Net zero simply means consuming only as much energy as is produced — balancing the reduction of GHG emissions with carbon-offset strategies to achieve a carbon-neutral operating footprint. Since the path to net zero will be different for every retailer, the Environmental Protection Agency (EPA) recommends using science-based targets as a common framework to help them set and meet their sustainability goals. Understanding the full extent of corporate GHG emissions requires taking a holistic view that’s categorized within three primary sources. Scopes 1 and 2 refer to GHG emissions originating from a company’s own operational footprint, while Scope 3 expands the scope to the company’s larger supply chains. 

Scope 1

Scope 1 refers to direct GHG emissions, such as those originating from refrigerant-based commercial refrigeration and HVAC equipment in retail stores and storage and distribution facilities. Minimizing refrigerant leaks and making the transition from high-GWP refrigerants to lower-GWP alternatives fall under Scope 1. Most retailers are making these top priorities.
The direct emissions from fuel combustion in boiler furnaces and fleet vehicles are also part of Scope 1 sustainability efforts. These will require retailers to transition to electric transport vehicles and electrify shipping container refrigeration as part of their longer-term net-zero efforts.

Scope 2

Scope 2 encompasses indirect GHG emissions from all sources of energy consumption, including refrigeration, HVAC and lighting. Reducing energy consumption in the face of rising energy costs also provides an opportunity to claim a substantial ROI along the path to net zero. Supermarkets are committing to multiple strategies to reduce indirect GHG emissions: 

  • Installing LED lighting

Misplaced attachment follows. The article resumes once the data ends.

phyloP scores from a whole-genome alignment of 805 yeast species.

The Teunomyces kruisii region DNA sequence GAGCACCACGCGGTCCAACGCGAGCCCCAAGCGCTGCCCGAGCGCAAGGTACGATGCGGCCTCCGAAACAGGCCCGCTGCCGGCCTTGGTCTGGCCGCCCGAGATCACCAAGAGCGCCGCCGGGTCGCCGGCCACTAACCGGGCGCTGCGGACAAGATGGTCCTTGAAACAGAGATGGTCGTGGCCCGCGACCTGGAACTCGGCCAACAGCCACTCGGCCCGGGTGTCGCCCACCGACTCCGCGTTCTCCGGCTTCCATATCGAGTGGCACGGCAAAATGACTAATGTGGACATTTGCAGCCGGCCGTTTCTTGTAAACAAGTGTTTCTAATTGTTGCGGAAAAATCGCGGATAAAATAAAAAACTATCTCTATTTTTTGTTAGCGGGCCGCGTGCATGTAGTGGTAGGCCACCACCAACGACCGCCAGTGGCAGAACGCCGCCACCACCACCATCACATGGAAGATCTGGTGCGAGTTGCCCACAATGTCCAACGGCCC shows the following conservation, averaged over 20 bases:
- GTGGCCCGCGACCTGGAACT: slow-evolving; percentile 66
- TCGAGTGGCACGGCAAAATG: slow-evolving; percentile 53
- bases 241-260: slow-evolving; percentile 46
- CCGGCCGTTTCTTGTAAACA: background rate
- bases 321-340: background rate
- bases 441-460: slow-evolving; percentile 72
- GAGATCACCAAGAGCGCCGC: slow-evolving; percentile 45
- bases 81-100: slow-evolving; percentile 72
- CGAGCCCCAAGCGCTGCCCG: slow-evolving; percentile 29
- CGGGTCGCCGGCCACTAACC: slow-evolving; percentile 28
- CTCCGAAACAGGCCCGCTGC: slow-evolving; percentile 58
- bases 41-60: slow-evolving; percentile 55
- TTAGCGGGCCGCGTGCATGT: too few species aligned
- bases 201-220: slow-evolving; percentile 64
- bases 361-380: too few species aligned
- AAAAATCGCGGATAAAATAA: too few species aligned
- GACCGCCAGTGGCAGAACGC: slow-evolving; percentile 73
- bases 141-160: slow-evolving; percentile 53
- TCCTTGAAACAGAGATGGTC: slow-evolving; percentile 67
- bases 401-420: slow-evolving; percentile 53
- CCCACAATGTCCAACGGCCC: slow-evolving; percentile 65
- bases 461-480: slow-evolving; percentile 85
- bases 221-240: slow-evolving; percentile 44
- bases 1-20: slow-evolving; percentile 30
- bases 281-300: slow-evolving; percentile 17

• Leveraging advanced energy management controls and tools to enable grid-interactive optimization
  • Integrating wind, solar and other locally generated renewable energy sources
  • Retrofitting equipment to minimize energy consumption and maximize performance with variable frequency drives (VFDs) and other capacity modulation strategies

Scope 3

Scope 3 emissions are among the most challenging to identify and control, as they include direct and indirect emissions from all producers and providers within a company’s supply chain, including emissions occurring after goods are sold, throughout product lifecycles and, ultimately, disposal. Among the many focus areas within this scope are:

  • Electrification of third-party logistics (3PL) and transportation companies
  • Sourcing eco-friendly packaging materials for house brands
  • Implementing more sustainable sourcing practices

Retailers that have embarked upon their sustainability journeys have acknowledged that GHG emissions within Scopes 1 and 2 are much easier to abate, because they’re often within the retailers’ realm of control.

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Food Waste Reduction